CLAIMS that Doctor Who may not be aired in an independent Scotland have been dismissed as "off the planet" by a former BBC chief.

Pro-independence campaigner Blair Jenkins - who previously held senior roles at STV and BBC Scotland and is now the chief executive of Yes Scotland - issued a 100% "guarantee" that the popular sci-fi show and other TV favourites such as Strictly Come Dancing would continue to be broadcast in Scotland under independence.

Doctor Who is currently shown in dozens of countries all around the world, making suggestions that Scotland could be excluded after a Yes vote "more incredible than some of Doctor Who's most fantastic plots", he said.

Mr Jenkins spoke after the Scottish Conservatives and the Scotland Office suggested that independence could have consequences for TV services north of the border.

The Tories said SNP plans to set up a new broadcaster under independence would lead to the loss of popular TV programmes or to viewers forking out more for their favourite dramas.

Party leader Ruth Davidson, who worked for the BBC for a number of years before entering Holyrood, said: "We pay around £300 million towards the licence fee but, by clubbing together with the rest of the UK, we get well more than £3 billion worth of programming.

"Running a new Scottish broadcaster means something has to give.

"Either, it will mean losing programmes or paying more from amazing coverage of things like the Olympics, to great channels like CBeebies and services like the iPlayer. Why pay more for what we already enjoy?"

Ms Davidson was quoted in today's Scottish Sun, saying: "The SNP simply cannot guarantee that we'd still get Dr Who after independence."

A Scotland Office spokesman said yesterday: "Contrary to what the Scottish Government assert, a vote to leave the UK is a vote to leave its institutions, including the BBC."

They were responding to claims from Culture Secretary Fiona Hyslop that viewers will be able to watch the same TV programmes they currently enjoy after independence without having to pay a higher licence fee.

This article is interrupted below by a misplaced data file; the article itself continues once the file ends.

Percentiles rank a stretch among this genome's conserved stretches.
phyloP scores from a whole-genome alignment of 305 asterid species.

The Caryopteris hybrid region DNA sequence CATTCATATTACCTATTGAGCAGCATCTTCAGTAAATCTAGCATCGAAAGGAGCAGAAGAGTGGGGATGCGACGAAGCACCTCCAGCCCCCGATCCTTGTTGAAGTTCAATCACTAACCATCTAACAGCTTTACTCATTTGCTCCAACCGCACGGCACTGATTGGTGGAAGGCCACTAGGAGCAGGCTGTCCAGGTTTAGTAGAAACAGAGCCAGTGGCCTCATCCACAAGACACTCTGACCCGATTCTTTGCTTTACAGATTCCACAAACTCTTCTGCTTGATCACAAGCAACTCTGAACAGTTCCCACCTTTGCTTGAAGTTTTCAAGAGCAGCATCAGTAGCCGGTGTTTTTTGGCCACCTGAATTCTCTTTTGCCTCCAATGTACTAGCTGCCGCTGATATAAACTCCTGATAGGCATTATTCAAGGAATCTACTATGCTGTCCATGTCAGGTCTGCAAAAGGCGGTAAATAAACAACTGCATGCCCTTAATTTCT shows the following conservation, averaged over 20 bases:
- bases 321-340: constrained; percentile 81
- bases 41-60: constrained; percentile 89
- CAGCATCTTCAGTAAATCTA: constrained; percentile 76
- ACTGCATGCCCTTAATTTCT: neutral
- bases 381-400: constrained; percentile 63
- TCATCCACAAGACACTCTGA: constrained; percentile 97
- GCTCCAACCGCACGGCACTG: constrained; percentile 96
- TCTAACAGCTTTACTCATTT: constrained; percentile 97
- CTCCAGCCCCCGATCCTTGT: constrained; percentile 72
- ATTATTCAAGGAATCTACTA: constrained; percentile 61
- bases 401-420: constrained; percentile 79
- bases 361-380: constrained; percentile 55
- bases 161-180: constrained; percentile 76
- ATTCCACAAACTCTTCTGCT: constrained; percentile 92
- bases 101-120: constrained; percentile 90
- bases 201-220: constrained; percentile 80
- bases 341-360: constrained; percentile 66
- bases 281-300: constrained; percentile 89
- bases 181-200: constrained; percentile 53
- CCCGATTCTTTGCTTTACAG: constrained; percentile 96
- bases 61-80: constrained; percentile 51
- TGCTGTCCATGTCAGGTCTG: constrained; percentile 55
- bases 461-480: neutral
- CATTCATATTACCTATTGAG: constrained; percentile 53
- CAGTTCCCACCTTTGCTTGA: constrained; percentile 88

Mr Jenkins, a former director of broadcasting at Scottish Television and former head of news and current affairs at both STV and BBC Scotland, accused Ms Davidson and Scottish Secretary Alistair Carmichael of plumbing "new depths of scare-mongering".

Yes Scotland said this Saturday's episode of Doctor Who, marking the 50th anniversary of the series, will be broadcast in 75 countries across the world.

"Even by Project Fear's own standards, this scare story is in the stratosphere for sheer daftness," Mr Jenkins said.

"Ruth Davidson and Alistair Carmichael are living in their own fantasy world with ridiculous claims like these.

"What they and other naysayers are fond of telling everybody is that nothing can be guaranteed in an independent Scotland. Well, I can guarantee 100% that after a Yes vote, Doctor Who, Strictly and every other popular BBC show currently broadcast in Scotland will still be available to viewers here.

'The reality is that Doctor Who is currently shown in scores of countries around the world, from Angola and Australia to Uruguay and Venezuela. The notion that Scotland would somehow uniquely be excluded is more incredible than some of Doctor Who's most fantastic plots."

He added: "That the No campaign is using Doctor Who to try to further their campaign of fear and negativity is laughable. If they are prepared to offer this kind of nonsense, why should we believe anything else they say?"